5 April 2024

Resilience at the heart of local food festival returning to Capital Country

| Claire Sams
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A woman holding a watermelon that was cut in half

Community and connection are at the heart of this festival dedicated to southeast NSW farmers and producers – and the result is delicious food and drink. Photo: Supplied.

The best of Capital Country’s food will be on display when a three-day festival returns, but organisers are planning for more than just filling empty stomachs.

Ruth Gaha-Morris, Southern Harvest Association operations manager and owner of Scrumpers Kitchen, said the Bungendore Harvest Festival was set to showcase the people and places that worked to put food on everyone’s plates.

“This is an amazing bioregion. There’s so many opportunities to grow different things and have a really diverse range of produce that people might not be aware of,” she said.

“It’s not so much about the community supporting us – it’s about us supporting the community and providing a pathway for the community to come together.”

The public will be able to get a peek into their local food system across three days in April.

The Bungendore Harvest Festival will launch with a dinner at Scrumpers Kitchen on Friday evening (19 April), where the seasonal food will be paired with speeches from representatives of other local co-operatives.

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During the festival, Sapling Yard Wines will launch their latest vintage, Corang Estate Wines and Bent Shed Produce will lead cooking demonstrations and there will be farm tours.

The program also includes a market day on Sunday (20 April) featuring stallholders, live music and artisan stalls and a pavilion display from Bungendore Show Society.

“There’s so many opportunities for people to be involved and our goal is to bring everyone together so they can see how others are growing or using produce in our community,” she said.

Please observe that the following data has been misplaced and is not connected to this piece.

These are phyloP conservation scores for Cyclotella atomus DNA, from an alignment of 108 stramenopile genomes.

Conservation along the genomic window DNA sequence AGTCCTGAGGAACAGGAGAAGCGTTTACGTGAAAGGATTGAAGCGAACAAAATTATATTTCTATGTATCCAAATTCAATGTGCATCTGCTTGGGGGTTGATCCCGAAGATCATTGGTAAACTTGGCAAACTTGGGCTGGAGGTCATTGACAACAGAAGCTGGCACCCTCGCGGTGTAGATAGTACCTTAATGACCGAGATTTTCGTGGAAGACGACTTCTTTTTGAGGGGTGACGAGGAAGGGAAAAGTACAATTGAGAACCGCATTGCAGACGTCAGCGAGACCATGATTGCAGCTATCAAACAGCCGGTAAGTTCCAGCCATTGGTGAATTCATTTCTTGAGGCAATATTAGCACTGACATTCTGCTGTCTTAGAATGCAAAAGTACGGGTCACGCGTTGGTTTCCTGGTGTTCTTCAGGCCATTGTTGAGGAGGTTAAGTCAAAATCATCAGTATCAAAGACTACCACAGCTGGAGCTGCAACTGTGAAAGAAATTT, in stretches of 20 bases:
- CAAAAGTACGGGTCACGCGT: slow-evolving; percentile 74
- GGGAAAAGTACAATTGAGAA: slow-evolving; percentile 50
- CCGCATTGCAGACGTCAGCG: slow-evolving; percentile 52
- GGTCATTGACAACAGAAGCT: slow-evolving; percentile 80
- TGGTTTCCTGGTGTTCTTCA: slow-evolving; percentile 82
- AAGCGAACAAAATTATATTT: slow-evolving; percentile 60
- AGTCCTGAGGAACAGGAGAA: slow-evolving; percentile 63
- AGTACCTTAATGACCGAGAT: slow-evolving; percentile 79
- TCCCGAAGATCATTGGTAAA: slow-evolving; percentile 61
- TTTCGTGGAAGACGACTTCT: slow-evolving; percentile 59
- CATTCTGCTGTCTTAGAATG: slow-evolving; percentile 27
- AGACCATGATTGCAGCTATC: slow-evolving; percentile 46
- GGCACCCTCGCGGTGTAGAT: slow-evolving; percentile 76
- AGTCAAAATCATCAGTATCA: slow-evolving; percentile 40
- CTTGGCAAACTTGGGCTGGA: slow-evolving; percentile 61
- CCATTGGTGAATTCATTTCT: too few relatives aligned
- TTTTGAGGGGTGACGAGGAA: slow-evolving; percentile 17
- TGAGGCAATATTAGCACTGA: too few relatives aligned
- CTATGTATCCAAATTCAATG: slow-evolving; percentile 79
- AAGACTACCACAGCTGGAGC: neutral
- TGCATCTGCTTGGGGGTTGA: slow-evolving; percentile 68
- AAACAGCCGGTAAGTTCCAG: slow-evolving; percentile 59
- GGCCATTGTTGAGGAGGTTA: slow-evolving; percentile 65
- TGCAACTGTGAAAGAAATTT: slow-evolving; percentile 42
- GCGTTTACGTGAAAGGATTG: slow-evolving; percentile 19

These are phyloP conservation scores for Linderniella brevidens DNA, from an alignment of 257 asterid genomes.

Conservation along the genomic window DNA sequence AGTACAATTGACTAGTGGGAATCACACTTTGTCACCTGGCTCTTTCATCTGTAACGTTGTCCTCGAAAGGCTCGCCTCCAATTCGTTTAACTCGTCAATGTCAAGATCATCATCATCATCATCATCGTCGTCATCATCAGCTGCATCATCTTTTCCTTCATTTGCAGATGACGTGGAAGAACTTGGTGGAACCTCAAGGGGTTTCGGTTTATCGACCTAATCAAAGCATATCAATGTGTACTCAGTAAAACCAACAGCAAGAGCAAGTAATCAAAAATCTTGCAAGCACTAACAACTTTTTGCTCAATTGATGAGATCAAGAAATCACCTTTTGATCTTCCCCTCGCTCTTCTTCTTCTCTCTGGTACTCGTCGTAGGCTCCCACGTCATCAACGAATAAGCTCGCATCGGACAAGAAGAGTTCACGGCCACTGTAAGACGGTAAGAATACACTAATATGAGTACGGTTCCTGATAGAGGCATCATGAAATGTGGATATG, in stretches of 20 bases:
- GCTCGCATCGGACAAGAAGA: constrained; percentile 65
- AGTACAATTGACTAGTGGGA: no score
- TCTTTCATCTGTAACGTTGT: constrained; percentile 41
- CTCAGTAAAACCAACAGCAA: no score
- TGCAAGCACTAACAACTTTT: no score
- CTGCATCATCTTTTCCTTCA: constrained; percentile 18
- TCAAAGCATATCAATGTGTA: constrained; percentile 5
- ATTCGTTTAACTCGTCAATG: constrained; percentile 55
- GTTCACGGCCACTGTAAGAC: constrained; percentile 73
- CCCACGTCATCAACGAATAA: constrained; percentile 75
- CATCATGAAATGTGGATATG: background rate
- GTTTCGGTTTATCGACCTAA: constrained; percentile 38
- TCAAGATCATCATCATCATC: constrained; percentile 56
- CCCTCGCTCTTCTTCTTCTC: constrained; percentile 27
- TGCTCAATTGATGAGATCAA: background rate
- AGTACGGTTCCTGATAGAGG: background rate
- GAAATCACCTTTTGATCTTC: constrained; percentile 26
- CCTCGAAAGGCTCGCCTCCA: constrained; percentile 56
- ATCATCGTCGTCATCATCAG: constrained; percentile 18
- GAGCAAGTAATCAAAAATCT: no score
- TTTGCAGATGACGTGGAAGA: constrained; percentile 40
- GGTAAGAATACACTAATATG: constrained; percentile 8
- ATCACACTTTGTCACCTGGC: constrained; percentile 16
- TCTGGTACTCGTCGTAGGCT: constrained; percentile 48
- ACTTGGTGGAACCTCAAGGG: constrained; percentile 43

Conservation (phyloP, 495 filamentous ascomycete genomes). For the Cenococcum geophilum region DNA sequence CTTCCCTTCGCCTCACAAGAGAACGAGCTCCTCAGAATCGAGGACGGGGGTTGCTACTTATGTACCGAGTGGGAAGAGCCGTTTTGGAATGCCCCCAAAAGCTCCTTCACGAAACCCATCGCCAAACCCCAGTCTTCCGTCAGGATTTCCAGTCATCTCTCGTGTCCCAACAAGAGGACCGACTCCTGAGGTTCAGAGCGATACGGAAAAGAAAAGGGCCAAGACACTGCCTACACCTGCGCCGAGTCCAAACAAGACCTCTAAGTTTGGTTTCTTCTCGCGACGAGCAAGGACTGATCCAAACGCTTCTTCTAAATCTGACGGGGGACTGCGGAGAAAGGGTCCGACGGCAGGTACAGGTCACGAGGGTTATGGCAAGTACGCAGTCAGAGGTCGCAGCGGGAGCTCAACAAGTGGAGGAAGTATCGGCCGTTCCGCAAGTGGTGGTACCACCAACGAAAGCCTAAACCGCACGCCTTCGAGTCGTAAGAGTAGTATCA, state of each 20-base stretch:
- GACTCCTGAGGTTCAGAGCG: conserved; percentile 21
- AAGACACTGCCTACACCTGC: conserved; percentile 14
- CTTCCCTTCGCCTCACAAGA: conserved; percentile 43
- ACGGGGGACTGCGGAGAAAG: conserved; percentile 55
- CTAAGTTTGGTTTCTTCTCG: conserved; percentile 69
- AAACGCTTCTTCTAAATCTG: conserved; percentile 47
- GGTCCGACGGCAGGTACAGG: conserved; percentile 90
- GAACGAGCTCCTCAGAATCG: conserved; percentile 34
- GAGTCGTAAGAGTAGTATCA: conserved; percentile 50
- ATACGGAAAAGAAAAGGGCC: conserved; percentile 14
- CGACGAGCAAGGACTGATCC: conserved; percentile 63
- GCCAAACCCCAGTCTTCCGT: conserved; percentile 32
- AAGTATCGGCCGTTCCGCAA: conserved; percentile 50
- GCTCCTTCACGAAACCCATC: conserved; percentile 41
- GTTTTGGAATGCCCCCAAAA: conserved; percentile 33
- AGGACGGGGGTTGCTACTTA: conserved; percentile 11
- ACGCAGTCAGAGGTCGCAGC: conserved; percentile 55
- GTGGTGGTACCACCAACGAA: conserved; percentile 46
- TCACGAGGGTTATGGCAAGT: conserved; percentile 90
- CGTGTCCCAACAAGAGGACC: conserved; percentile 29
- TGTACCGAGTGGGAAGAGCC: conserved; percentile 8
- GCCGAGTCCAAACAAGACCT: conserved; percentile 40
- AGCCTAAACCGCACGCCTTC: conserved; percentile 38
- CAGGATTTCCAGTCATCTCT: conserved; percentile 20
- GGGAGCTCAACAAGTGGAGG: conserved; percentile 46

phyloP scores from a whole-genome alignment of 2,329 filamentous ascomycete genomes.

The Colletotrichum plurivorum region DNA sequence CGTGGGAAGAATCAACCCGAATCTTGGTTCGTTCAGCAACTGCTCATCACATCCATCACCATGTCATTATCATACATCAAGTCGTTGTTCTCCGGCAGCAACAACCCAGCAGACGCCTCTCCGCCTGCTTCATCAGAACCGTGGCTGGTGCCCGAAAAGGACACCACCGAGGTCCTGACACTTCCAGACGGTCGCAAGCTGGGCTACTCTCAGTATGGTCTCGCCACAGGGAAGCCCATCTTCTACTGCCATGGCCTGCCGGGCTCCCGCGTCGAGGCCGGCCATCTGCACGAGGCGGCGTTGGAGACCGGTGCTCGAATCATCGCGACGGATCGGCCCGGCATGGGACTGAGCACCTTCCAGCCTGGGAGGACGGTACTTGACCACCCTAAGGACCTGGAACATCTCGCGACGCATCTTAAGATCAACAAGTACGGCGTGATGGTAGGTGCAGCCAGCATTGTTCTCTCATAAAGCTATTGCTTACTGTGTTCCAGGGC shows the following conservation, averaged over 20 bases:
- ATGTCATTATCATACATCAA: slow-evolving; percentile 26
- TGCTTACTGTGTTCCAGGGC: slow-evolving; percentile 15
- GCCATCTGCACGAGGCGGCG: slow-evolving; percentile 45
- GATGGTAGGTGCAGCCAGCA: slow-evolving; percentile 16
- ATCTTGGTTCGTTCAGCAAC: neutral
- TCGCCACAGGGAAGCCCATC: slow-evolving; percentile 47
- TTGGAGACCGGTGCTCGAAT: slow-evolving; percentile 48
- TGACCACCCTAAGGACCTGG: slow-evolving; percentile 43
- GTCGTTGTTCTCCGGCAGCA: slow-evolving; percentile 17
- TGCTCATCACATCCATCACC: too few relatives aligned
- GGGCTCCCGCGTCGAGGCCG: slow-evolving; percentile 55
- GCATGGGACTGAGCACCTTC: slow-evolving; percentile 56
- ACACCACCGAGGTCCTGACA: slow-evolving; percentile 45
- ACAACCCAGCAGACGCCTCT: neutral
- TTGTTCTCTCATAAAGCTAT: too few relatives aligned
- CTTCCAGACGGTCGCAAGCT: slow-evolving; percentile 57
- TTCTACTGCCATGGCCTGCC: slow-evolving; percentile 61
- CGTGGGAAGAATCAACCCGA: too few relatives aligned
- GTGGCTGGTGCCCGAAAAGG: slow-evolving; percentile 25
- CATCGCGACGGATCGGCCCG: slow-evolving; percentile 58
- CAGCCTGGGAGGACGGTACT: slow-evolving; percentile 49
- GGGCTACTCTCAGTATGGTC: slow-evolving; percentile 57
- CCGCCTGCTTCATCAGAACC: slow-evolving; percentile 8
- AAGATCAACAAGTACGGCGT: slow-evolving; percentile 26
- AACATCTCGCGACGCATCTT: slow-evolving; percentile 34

Ruth holds preserves in bottles and stands in front of blackboard menu reading Scrumpers Kitchen.

Ms Gaha-Morris says the Harvest Festival is a chance for farmers and other producers to come together for collaboration and cooperation. Photo: Lucy Ridge.

In 2024 the festival’s theme is ‘Co-operative Food’, which was settled on after Southern Harvest transitioned from a market to a community owned co-operative.

“Being a co-operative allows all of our members to be more than just members,” Ms Gaha-Morris said.

“It’s been an interesting journey – it’s been really exciting and I think members feel more involved.

“It means that they are working together in what is still a not-for-profit organisation, with a lot more ownership.”

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Ms Gaha-Morris said the Harvest Festival’s return came as farmers and the community were looking to the future.

“There’s been a series of really difficult years, weather-wise – and then there was COVID,” she said.

“A lot of people are still recovering from the shock of all that, but our communities have shown there is this resilience and support for our farmers and smallholders.”

The final details of the Sunday Long Lunch are also being finalised, with details to come shortly.

“The idea is that it will be a real, true outdoor affair on a long table, with a lot of local food!”

The Bungendore Harvest Festival will be held 19 to 21 April. Information on tickets for the events can be found via Southern Harvest Association’s website.

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